The South China Morning Post:
Even by Macau’s extravagant standards, this all sounds wildly over the top, but is it perhaps something that the city’s predominantly mainland Chinese visitors are looking for. Shaun Rein, director of China Market Research Group, has his doubts: “Bigger is no longer always better. I think five or 10 years ago, everybody wanted to go to these over-the-top hotels, but what we’re finding right now is that people are looking for a different experience and more boutique-like hotels that have themes.”
Enter The Parisian Macao. Targeted to open in the second half of this year, the US$2.7 billion French-themed resort will be Sands China’s follow-up to its Italian-themed The Venetian Macao that opened in 2007. This second Sands mega-resort will feature 2,950 guest rooms, a casino, meeting and conference spaces, a 300,000-sq ft retail mall resembling Paris’s Avenue des Champs-Élysées and featuring 130 boutiques and more than 10 restaurants, a rooftop terrace and pool resembling the gardens of Versailles, and a half-size replica of the Eiffel Tower with a viewing platform where guests can get a 360-degree view of Cotai...
Not everyone is as confident that business models that were successful in the past will necessarily suit present trends and tastes in Macau. “You can’t just offer predictable formulas right now. You have to think clearly about what the Chinese consumer wants. I find that the casino operators don’t understand the Chinese very well,” Rein says.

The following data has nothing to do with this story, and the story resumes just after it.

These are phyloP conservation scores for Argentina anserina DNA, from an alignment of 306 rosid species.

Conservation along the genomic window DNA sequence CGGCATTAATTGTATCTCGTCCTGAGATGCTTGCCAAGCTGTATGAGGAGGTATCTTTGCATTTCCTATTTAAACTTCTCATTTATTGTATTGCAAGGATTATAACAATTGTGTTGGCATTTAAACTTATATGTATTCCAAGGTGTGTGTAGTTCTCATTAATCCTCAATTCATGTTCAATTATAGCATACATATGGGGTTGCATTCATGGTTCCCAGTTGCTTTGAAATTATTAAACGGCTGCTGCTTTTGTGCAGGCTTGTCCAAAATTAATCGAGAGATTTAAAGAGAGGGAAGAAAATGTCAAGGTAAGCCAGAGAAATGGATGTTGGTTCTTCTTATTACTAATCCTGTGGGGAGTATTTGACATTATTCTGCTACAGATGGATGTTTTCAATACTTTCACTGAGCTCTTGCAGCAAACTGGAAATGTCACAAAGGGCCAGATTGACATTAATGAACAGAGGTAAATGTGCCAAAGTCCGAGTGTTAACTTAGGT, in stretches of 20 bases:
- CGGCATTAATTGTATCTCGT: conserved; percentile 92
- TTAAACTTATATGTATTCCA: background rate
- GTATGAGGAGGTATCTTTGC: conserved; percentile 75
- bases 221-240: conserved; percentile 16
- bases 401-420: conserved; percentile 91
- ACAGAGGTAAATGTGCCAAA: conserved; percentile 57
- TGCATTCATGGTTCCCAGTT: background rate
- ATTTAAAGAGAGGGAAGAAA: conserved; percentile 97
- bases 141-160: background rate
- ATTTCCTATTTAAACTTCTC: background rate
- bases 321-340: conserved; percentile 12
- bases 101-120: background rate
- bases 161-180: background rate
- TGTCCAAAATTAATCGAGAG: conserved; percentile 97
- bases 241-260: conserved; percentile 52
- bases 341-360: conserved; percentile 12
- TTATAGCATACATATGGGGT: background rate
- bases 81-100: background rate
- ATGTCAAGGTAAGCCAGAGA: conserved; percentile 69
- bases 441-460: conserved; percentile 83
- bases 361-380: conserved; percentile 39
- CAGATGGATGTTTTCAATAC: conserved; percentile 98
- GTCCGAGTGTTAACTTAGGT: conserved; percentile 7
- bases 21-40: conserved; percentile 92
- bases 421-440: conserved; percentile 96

“The new luxury in China is not buying Louis Vuitton anymore. It’s about posting on WeChat Moments where you’ve travelled to. That’s the new luxury status. When we interview people, they [say they] like to go to New Zealand, Botswana, South Africa, France or Japan and share their photos. It’s showing their friends that they’re living the good life. It’s not about throwing down a US$1 million bet in Macau anymore.”...
But going beyond the argument of traditional resort formats versus more innovative designs, will either concept be enough to generate more non-gaming revenue and revive Macau’s flagging fortunes?
More in the South China Morning Post.“It’s a tough decision for casino operators,” Rein says. “Should they focus more on hotel, food and entertainment revenue, or do you try to capture back the gambling? That’s why it’s a no-win situation for many of these guys, because they’re going over the top spending all this money, but they can’t generate the revenue back because the reality is the market has just changed.”
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